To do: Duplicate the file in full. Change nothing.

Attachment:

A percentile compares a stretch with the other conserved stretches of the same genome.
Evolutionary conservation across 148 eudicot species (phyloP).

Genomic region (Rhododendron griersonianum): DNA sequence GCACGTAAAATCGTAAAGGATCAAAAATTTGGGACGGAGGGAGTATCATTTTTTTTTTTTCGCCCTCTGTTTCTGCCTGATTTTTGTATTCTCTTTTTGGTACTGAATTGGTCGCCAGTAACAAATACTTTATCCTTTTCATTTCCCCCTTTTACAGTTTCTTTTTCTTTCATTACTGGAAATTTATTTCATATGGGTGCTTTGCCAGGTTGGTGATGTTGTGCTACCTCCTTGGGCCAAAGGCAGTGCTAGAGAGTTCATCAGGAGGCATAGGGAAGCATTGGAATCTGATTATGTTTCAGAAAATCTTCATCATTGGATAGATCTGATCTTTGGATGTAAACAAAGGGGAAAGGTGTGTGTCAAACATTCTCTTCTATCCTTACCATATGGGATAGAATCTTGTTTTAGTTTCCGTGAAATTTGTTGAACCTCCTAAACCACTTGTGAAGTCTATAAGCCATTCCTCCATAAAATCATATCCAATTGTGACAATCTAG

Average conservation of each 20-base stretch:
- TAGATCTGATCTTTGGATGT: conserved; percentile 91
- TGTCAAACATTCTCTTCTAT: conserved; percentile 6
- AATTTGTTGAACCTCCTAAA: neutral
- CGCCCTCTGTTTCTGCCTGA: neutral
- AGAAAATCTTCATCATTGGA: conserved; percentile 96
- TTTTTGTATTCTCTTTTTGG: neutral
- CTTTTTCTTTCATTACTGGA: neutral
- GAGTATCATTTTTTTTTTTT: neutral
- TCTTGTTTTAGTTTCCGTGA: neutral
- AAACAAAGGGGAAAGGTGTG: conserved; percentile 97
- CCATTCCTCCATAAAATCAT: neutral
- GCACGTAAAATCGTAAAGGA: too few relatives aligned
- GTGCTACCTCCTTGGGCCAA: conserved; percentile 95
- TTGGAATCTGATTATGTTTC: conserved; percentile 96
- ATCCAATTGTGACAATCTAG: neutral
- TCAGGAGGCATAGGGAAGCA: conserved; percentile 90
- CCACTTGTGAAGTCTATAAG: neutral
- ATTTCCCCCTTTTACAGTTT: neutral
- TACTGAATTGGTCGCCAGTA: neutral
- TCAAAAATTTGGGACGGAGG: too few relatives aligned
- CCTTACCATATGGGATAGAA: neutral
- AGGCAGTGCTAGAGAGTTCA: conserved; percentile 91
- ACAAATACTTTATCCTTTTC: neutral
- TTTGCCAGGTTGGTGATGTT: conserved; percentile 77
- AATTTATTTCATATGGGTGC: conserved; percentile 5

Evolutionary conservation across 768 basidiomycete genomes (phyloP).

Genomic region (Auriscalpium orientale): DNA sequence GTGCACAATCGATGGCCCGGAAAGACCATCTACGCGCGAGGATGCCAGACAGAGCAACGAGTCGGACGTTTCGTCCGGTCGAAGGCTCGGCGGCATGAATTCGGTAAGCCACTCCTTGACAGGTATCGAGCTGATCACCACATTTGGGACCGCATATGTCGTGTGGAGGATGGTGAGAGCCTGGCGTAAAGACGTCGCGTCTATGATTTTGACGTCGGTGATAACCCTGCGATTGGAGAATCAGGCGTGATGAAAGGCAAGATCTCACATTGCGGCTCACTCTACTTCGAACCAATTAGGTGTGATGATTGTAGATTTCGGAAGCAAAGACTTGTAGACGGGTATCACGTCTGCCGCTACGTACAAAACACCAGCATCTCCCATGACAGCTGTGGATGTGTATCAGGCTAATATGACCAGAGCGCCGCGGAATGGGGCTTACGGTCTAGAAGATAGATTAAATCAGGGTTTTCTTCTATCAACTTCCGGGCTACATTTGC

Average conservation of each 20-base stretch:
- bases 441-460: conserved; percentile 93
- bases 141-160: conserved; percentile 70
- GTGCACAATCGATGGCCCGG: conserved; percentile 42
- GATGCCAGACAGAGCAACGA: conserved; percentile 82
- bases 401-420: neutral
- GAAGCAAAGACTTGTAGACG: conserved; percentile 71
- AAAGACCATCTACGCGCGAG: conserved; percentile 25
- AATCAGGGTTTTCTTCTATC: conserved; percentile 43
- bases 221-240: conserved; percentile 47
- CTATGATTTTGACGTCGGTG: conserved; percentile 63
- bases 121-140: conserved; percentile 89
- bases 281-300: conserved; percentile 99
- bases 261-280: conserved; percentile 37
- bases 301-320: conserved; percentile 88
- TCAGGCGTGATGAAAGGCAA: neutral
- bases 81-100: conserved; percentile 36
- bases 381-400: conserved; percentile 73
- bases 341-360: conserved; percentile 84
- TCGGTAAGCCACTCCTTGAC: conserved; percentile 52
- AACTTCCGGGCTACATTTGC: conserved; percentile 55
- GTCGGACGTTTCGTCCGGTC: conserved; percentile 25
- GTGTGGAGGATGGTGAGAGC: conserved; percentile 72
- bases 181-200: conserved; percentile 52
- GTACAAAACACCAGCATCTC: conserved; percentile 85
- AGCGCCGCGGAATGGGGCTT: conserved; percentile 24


A percentile compares a stretch with the other conserved stretches of the same genome.
Evolutionary conservation across 148 eudicot species (phyloP).

Genomic region (Rhododendron griersonianum): DNA sequence GCACGTAAAATCGTAAAGGATCAAAAATTTGGGACGGAGGGAGTATCATTTTTTTTTTTTCGCCCTCTGTTTCTGCCTGATTTTTGTATTCTCTTTTTGGTACTGAATTGGTCGCCAGTAACAAATACTTTATCCTTTTCATTTCCCCCTTTTACAGTTTCTTTTTCTTTCATTACTGGAAATTTATTTCATATGGGTGCTTTGCCAGGTTGGTGATGTTGTGCTACCTCCTTGGGCCAAAGGCAGTGCTAGAGAGTTCATCAGGAGGCATAGGGAAGCATTGGAATCTGATTATGTTTCAGAAAATCTTCATCATTGGATAGATCTGATCTTTGGATGTAAACAAAGGGGAAAGGTGTGTGTCAAACATTCTCTTCTATCCTTACCATATGGGATAGAATCTTGTTTTAGTTTCCGTGAAATTTGTTGAACCTCCTAAACCACTTGTGAAGTCTATAAGCCATTCCTCCATAAAATCATATCCAATTGTGACAATCTAG

Average conservation of each 20-base stretch:
- TAGATCTGATCTTTGGATGT: conserved; percentile 91
- TGTCAAACATTCTCTTCTAT: conserved; percentile 6
- AATTTGTTGAACCTCCTAAA: neutral
- CGCCCTCTGTTTCTGCCTGA: neutral
- AGAAAATCTTCATCATTGGA: conserved; percentile 96
- TTTTTGTATTCTCTTTTTGG: neutral
- CTTTTTCTTTCATTACTGGA: neutral
- GAGTATCATTTTTTTTTTTT: neutral
- TCTTGTTTTAGTTTCCGTGA: neutral
- AAACAAAGGGGAAAGGTGTG: conserved; percentile 97
- CCATTCCTCCATAAAATCAT: neutral
- GCACGTAAAATCGTAAAGGA: too few relatives aligned
- GTGCTACCTCCTTGGGCCAA: conserved; percentile 95
- TTGGAATCTGATTATGTTTC: conserved; percentile 96
- ATCCAATTGTGACAATCTAG: neutral
- TCAGGAGGCATAGGGAAGCA: conserved; percentile 90
- CCACTTGTGAAGTCTATAAG: neutral
- ATTTCCCCCTTTTACAGTTT: neutral
- TACTGAATTGGTCGCCAGTA: neutral
- TCAAAAATTTGGGACGGAGG: too few relatives aligned
- CCTTACCATATGGGATAGAA: neutral
- AGGCAGTGCTAGAGAGTTCA: conserved; percentile 91
- ACAAATACTTTATCCTTTTC: neutral
- TTTGCCAGGTTGGTGATGTT: conserved; percentile 77
- AATTTATTTCATATGGGTGC: conserved; percentile 5

Evolutionary conservation across 768 basidiomycete genomes (phyloP).

Genomic region (Auriscalpium orientale): DNA sequence GTGCACAATCGATGGCCCGGAAAGACCATCTACGCGCGAGGATGCCAGACAGAGCAACGAGTCGGACGTTTCGTCCGGTCGAAGGCTCGGCGGCATGAATTCGGTAAGCCACTCCTTGACAGGTATCGAGCTGATCACCACATTTGGGACCGCATATGTCGTGTGGAGGATGGTGAGAGCCTGGCGTAAAGACGTCGCGTCTATGATTTTGACGTCGGTGATAACCCTGCGATTGGAGAATCAGGCGTGATGAAAGGCAAGATCTCACATTGCGGCTCACTCTACTTCGAACCAATTAGGTGTGATGATTGTAGATTTCGGAAGCAAAGACTTGTAGACGGGTATCACGTCTGCCGCTACGTACAAAACACCAGCATCTCCCATGACAGCTGTGGATGTGTATCAGGCTAATATGACCAGAGCGCCGCGGAATGGGGCTTACGGTCTAGAAGATAGATTAAATCAGGGTTTTCTTCTATCAACTTCCGGGCTACATTTGC

Average conservation of each 20-base stretch:
- bases 441-460: conserved; percentile 93
- bases 141-160: conserved; percentile 70
- GTGCACAATCGATGGCCCGG: conserved; percentile 42
- GATGCCAGACAGAGCAACGA: conserved; percentile 82
- bases 401-420: neutral
- GAAGCAAAGACTTGTAGACG: conserved; percentile 71
- AAAGACCATCTACGCGCGAG: conserved; percentile 25
- AATCAGGGTTTTCTTCTATC: conserved; percentile 43
- bases 221-240: conserved; percentile 47
- CTATGATTTTGACGTCGGTG: conserved; percentile 63
- bases 121-140: conserved; percentile 89
- bases 281-300: conserved; percentile 99
- bases 261-280: conserved; percentile 37
- bases 301-320: conserved; percentile 88
- TCAGGCGTGATGAAAGGCAA: neutral
- bases 81-100: conserved; percentile 36
- bases 381-400: conserved; percentile 73
- bases 341-360: conserved; percentile 84
- TCGGTAAGCCACTCCTTGAC: conserved; percentile 52
- AACTTCCGGGCTACATTTGC: conserved; percentile 55
- GTCGGACGTTTCGTCCGGTC: conserved; percentile 25
- GTGTGGAGGATGGTGAGAGC: conserved; percentile 72
- bases 181-200: conserved; percentile 52
- GTACAAAACACCAGCATCTC: conserved; percentile 85
- AGCGCCGCGGAATGGGGCTT: conserved; percentile 24